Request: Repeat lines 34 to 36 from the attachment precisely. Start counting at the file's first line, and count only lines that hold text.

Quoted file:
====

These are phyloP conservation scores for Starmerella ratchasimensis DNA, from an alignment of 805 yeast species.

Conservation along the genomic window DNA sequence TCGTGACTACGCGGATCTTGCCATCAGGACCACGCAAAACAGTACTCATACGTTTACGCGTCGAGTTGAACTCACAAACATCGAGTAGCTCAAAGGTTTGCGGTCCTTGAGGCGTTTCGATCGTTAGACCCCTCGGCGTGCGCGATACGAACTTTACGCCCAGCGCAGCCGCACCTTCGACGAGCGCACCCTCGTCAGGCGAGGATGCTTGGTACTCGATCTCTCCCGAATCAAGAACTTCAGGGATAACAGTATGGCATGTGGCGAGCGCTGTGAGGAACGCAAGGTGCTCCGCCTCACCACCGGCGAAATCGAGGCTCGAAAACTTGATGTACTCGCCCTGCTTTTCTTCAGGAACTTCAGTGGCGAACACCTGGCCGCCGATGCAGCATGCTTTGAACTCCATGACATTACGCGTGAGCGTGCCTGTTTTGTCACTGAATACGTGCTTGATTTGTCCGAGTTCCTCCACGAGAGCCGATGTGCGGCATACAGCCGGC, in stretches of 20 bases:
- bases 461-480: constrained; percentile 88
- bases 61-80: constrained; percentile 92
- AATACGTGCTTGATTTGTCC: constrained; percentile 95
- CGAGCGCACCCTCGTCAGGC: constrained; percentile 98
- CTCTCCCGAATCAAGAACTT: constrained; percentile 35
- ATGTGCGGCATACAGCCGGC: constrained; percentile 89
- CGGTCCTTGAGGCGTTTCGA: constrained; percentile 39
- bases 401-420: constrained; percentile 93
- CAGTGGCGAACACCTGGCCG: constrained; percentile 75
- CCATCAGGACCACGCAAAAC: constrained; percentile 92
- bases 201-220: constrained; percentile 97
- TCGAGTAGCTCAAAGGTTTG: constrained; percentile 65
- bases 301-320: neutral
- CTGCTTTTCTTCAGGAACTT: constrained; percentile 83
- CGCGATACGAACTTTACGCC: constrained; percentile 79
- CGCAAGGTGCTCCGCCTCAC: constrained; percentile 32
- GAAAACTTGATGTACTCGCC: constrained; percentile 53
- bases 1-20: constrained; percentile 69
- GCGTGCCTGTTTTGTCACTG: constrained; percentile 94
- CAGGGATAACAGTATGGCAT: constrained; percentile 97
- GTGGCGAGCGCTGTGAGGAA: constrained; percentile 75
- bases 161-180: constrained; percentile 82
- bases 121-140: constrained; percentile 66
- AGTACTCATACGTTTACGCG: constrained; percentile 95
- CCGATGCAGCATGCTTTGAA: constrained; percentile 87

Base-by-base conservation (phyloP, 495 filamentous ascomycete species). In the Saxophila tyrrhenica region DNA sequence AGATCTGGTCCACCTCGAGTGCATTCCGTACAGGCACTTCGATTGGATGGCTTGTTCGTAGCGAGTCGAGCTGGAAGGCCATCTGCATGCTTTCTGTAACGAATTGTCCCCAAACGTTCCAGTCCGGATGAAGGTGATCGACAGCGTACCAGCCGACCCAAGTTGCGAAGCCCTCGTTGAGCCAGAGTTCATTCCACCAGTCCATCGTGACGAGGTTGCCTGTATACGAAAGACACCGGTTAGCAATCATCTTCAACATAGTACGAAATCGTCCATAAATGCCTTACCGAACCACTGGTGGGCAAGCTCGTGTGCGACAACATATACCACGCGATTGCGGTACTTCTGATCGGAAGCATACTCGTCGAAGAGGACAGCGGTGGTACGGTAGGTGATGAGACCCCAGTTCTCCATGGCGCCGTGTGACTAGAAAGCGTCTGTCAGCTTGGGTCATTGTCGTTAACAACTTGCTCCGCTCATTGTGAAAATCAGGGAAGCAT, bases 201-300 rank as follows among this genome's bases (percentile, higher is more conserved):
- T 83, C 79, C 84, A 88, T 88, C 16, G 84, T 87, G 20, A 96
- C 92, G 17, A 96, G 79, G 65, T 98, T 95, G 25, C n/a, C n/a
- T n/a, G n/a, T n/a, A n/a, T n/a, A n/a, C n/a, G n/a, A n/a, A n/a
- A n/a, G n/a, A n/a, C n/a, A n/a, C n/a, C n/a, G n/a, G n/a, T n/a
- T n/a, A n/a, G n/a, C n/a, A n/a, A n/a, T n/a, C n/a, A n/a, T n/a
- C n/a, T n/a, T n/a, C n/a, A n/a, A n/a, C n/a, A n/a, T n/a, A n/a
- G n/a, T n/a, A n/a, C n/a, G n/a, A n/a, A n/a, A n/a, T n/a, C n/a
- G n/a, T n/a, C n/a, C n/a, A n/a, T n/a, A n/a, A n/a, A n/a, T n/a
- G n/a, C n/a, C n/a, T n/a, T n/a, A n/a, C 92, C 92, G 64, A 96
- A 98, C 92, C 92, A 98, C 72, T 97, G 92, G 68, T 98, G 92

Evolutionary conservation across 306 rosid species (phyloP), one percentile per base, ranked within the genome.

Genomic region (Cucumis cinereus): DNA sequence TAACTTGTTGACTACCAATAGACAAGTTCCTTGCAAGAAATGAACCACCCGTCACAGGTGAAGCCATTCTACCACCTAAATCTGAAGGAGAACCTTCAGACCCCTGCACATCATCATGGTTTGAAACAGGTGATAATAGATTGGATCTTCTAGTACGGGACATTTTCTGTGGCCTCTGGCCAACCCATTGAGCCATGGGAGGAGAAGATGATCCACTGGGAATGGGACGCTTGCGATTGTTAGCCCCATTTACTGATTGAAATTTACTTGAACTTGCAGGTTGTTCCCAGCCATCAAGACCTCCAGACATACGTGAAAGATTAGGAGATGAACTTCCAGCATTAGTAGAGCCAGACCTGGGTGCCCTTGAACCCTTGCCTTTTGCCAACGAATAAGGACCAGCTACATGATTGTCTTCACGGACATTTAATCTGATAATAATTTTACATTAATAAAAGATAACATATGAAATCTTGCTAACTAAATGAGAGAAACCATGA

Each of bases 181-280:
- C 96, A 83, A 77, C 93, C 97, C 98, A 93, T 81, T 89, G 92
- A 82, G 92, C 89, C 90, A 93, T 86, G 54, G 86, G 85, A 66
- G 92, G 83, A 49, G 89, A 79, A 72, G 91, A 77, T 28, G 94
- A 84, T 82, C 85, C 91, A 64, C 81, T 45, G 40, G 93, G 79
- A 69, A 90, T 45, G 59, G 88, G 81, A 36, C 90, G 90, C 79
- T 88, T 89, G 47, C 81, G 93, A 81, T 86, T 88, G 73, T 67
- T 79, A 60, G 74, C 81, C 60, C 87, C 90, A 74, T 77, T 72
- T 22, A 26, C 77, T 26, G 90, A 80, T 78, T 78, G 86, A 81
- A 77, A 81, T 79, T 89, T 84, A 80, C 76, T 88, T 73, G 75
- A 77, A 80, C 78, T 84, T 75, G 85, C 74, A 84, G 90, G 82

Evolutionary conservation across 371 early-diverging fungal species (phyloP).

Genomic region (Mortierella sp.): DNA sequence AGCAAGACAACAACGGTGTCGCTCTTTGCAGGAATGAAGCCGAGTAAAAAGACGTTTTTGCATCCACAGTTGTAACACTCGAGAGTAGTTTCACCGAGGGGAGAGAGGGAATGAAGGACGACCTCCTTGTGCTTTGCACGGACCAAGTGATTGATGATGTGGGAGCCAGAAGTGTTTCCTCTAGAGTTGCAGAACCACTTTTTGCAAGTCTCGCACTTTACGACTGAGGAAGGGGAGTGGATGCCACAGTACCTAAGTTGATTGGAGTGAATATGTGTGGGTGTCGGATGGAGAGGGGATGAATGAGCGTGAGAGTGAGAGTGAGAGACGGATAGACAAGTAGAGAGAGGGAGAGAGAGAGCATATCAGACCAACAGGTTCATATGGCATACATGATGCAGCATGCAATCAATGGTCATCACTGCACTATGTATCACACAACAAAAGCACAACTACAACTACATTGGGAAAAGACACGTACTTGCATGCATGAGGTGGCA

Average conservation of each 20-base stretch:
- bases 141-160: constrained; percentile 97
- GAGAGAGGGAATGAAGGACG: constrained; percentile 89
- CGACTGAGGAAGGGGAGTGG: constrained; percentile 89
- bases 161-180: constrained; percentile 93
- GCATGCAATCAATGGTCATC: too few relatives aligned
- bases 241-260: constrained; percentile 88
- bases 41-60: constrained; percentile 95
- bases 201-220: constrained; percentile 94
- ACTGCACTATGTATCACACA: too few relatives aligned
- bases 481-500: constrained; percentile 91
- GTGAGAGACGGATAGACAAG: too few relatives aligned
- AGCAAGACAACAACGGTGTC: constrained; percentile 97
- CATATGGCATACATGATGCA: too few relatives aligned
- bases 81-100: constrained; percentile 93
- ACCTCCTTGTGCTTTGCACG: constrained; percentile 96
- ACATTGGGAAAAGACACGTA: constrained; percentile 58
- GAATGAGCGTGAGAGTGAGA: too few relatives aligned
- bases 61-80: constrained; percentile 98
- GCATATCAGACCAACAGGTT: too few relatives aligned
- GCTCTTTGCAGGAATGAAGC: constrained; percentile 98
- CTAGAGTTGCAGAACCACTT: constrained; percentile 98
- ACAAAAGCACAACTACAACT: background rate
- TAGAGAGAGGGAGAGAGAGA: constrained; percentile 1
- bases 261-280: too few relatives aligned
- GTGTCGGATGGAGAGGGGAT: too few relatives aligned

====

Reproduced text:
- C n/a, T n/a, T n/a, C n/a, A n/a, A n/a, C n/a, A n/a, T n/a, A n/a
- G n/a, T n/a, A n/a, C n/a, G n/a, A n/a, A n/a, A n/a, T n/a, C n/a
- G n/a, T n/a, C n/a, C n/a, A n/a, T n/a, A n/a, A n/a, A n/a, T n/a